Daphne’s story has the most weight and progression; her debutante season affects the surrounding characters, whether it be her family, her friends, or her suitors. The tale of a pair lying about their romantic pursuits to hook in other matches has been done to death in other TV shows/movies (i.e. To All The Boys I’ve Loved Before), and while the idea is a bit cliché, the chemistry between her and the Duke of Hastings is so powerfully captivating. You can’t help but root for something to develop between them — they’re electric whenever they’re throwing playful barbs at one another. No one compared to their chemistry; their journey is a strong story to follow.
The same goes for Lady Danbury’s involvement. Adjoa Andoh stole the show whenever she was on-screen; she commanded attention and you could tell she had a lot of fun playing the sharp-witted matchmaker. The Queen and the Dowager Viscountess Bridgerton (Ruth Gemmell) also lived for their roles too – while both are vastly different, they take to debutante season quickly and enjoyably.
I loved the complimentary tales of Daphne’s siblings, Eloise (Claudia Jessie) and Benedict (Luke Thompson). Both wanted to shake off the expectations for their station, but due to the time period, there was a vast difference in what they could get away with. Benedict’s plight was frustrating because he had a lot more leeway to explore the world and become an artist if he wanted to. As the second-born, he could do as he pleased. So, why all the complaining? Eloise, on the other hand, was prevented from exploring the options she wanted to pursue and only got to hunt down Lady Whistledown because of the Queen. If Bridgerton has a second season, it would be interesting to see if she avoids debutante season or if she has to jump into the world due to expectations of being a young woman.
Marina’s (Ruby Barker) tale is the most polarizing one. Her desperation drove her to explore options out of fear and make decisions that went against her character. The many turns of reuniting with her distant lover/the secret pregnancy will keep you on your toes, but the ending won’t be wrapped up in a satisfying bow. You’ll either support her final decision or be indifferent after some of the choices she made along the way. Plus, her story is the one that felt the most complete by the end of the season; it will be shocking if she returns.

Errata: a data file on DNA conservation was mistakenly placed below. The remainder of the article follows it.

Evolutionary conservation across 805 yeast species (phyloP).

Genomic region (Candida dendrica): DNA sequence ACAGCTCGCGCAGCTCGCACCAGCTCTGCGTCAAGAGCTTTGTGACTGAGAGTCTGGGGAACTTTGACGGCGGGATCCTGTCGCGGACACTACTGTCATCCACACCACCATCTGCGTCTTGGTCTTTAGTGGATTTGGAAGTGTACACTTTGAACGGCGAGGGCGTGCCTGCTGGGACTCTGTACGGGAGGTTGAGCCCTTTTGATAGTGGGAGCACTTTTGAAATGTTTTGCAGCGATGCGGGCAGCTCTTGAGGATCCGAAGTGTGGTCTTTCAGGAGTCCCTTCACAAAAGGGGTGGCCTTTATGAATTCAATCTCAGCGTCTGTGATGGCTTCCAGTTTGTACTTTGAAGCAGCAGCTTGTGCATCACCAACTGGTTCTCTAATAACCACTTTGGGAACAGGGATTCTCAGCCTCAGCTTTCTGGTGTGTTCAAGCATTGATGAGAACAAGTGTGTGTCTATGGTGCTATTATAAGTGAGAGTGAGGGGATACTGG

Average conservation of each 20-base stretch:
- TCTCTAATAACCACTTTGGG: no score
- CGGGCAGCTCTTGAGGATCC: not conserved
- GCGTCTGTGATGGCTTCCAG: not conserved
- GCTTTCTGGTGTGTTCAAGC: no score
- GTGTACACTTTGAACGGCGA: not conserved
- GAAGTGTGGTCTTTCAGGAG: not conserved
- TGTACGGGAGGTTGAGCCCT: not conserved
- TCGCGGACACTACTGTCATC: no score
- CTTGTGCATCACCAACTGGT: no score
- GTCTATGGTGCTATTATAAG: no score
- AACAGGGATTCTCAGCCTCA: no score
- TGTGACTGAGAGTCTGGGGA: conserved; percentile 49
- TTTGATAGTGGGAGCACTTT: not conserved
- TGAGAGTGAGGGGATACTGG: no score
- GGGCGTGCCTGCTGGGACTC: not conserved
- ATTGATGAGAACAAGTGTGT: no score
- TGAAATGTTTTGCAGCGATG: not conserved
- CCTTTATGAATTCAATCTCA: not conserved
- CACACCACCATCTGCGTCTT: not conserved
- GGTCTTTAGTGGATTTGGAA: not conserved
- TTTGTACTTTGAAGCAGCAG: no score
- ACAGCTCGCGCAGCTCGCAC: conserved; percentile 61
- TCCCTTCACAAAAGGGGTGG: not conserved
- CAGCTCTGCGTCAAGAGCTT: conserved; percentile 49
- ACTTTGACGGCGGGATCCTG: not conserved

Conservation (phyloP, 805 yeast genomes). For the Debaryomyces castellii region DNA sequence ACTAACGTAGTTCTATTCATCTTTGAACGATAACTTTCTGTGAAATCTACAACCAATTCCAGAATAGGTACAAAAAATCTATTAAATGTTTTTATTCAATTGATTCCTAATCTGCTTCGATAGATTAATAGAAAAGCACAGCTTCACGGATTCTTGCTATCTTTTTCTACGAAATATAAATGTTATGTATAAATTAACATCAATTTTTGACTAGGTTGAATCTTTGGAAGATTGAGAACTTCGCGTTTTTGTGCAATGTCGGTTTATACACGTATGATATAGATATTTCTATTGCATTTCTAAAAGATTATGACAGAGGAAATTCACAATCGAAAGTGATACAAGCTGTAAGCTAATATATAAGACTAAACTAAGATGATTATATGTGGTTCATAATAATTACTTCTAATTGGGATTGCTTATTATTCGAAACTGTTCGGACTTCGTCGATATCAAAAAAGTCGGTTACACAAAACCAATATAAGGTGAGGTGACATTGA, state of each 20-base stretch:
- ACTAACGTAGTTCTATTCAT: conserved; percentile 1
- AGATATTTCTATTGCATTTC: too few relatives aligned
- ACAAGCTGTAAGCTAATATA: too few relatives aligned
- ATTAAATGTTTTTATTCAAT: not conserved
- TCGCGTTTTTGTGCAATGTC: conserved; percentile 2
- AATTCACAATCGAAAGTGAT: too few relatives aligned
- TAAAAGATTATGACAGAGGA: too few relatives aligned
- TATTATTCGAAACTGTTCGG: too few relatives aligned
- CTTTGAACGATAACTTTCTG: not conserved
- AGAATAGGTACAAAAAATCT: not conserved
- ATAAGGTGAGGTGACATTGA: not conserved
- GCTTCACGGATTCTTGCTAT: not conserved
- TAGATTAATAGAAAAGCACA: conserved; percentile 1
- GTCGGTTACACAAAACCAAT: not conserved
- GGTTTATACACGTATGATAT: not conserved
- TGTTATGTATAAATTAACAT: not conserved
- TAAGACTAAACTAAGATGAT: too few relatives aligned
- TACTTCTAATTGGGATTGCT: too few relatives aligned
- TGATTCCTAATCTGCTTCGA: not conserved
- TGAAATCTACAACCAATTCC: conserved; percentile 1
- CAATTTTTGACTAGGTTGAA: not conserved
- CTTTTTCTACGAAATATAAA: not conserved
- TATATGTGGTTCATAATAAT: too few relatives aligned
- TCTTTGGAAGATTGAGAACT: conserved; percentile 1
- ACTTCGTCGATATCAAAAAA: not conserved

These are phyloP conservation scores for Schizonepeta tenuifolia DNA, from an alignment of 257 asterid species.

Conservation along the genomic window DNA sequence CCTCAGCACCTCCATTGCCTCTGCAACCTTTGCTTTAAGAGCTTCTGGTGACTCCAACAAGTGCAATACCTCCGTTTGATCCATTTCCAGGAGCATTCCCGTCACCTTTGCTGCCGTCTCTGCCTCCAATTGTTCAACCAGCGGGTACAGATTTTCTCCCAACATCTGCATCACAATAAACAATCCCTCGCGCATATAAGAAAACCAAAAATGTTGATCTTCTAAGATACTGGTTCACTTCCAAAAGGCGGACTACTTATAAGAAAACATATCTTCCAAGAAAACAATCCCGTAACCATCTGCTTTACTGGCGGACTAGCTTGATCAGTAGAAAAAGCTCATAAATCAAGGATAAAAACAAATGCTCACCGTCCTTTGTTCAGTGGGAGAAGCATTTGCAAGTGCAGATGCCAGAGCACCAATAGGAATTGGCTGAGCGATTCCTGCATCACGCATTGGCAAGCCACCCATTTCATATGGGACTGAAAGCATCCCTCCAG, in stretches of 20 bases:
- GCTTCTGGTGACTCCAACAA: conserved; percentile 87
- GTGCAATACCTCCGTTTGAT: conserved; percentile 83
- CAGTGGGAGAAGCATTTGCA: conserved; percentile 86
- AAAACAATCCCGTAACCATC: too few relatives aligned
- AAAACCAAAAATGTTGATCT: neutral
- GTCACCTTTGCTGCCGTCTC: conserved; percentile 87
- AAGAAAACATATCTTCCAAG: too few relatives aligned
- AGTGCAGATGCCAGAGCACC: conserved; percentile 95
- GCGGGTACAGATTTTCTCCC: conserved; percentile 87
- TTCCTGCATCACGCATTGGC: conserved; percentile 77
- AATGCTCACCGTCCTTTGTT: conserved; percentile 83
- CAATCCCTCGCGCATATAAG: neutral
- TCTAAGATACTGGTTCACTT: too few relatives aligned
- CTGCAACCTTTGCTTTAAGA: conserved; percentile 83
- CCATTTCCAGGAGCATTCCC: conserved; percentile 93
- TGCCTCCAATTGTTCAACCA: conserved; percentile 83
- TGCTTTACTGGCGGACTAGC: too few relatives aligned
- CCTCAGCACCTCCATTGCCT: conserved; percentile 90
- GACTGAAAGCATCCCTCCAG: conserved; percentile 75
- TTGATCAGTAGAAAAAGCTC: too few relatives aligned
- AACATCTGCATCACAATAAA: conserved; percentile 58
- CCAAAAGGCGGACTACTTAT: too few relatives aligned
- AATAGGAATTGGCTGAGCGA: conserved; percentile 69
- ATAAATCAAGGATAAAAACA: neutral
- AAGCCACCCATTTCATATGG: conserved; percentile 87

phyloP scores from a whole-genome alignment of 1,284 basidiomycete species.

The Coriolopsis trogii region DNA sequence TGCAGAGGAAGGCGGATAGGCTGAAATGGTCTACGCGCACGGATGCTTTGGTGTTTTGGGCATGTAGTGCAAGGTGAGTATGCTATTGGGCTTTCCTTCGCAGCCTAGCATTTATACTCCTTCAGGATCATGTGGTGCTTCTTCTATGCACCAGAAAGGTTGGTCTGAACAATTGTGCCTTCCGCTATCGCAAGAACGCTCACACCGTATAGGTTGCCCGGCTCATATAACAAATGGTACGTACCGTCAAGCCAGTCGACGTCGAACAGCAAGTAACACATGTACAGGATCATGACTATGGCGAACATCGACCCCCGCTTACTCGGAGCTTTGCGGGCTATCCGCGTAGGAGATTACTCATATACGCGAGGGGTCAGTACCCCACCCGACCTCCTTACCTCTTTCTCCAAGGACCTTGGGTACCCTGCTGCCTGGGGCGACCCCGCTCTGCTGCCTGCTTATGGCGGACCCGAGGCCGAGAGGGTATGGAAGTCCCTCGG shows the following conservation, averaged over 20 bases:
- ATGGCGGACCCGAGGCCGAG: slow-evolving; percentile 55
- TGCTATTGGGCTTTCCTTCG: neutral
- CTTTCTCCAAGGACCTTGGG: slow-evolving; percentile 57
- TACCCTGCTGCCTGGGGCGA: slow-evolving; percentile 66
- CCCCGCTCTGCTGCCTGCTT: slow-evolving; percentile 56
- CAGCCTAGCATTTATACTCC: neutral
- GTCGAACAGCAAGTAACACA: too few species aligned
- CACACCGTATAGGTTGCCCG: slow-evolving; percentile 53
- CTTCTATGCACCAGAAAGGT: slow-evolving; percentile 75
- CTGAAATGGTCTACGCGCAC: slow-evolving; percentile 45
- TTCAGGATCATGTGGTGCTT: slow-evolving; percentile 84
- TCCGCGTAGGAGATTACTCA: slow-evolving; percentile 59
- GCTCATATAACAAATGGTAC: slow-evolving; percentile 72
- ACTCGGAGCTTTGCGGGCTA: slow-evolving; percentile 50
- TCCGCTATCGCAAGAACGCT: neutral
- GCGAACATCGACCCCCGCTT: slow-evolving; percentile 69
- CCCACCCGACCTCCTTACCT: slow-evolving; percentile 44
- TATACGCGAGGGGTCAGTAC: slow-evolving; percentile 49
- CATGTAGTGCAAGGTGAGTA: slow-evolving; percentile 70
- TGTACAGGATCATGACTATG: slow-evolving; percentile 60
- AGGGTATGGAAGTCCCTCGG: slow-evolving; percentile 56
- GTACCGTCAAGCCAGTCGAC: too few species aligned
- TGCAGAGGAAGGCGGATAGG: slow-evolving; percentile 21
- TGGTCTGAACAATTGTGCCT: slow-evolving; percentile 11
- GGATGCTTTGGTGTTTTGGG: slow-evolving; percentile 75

Anthony (Jonathan Bailey) — the Viscount Bridgerton — is the most frustrating character and story on Bridgerton Season 1! Many of his actions come from a self-obsessed and egotistical “poor me” mindset, regardless of how it affects everyone else. For most of the season, he toes the line between wanting to lead his family/follow protocol, and break free of expectations to be with his true love Siena (Sabrina Bartlett). Anthony is frustrating because he leads Siena on with hopes and dreams of a happy life together, and with his position as the head of the family, he could make that decision and the steps needed to bring Siena in, but he doesn’t. Instead, he toys with Siena and his secret life, and when it comes time to help Daphne get her match, he does everything possible to ensure she fails/is unhappy. He only cares when his best friend (the Duke of Hastings) joins the list of suitors. Anthony is the worst.
The first season of Netflix’s Bridgerton delivered a deliciously fun time full of British refinement and soapy scandals. The plots hooked us in and the characters kept us coming back for more. With the exception of a few glaring holes and missteps, the season shined as a whole. The adventures of Bridgerton shouldn’t end any time soon.
Bridgerton Season 1 is now available to stream on Netflix.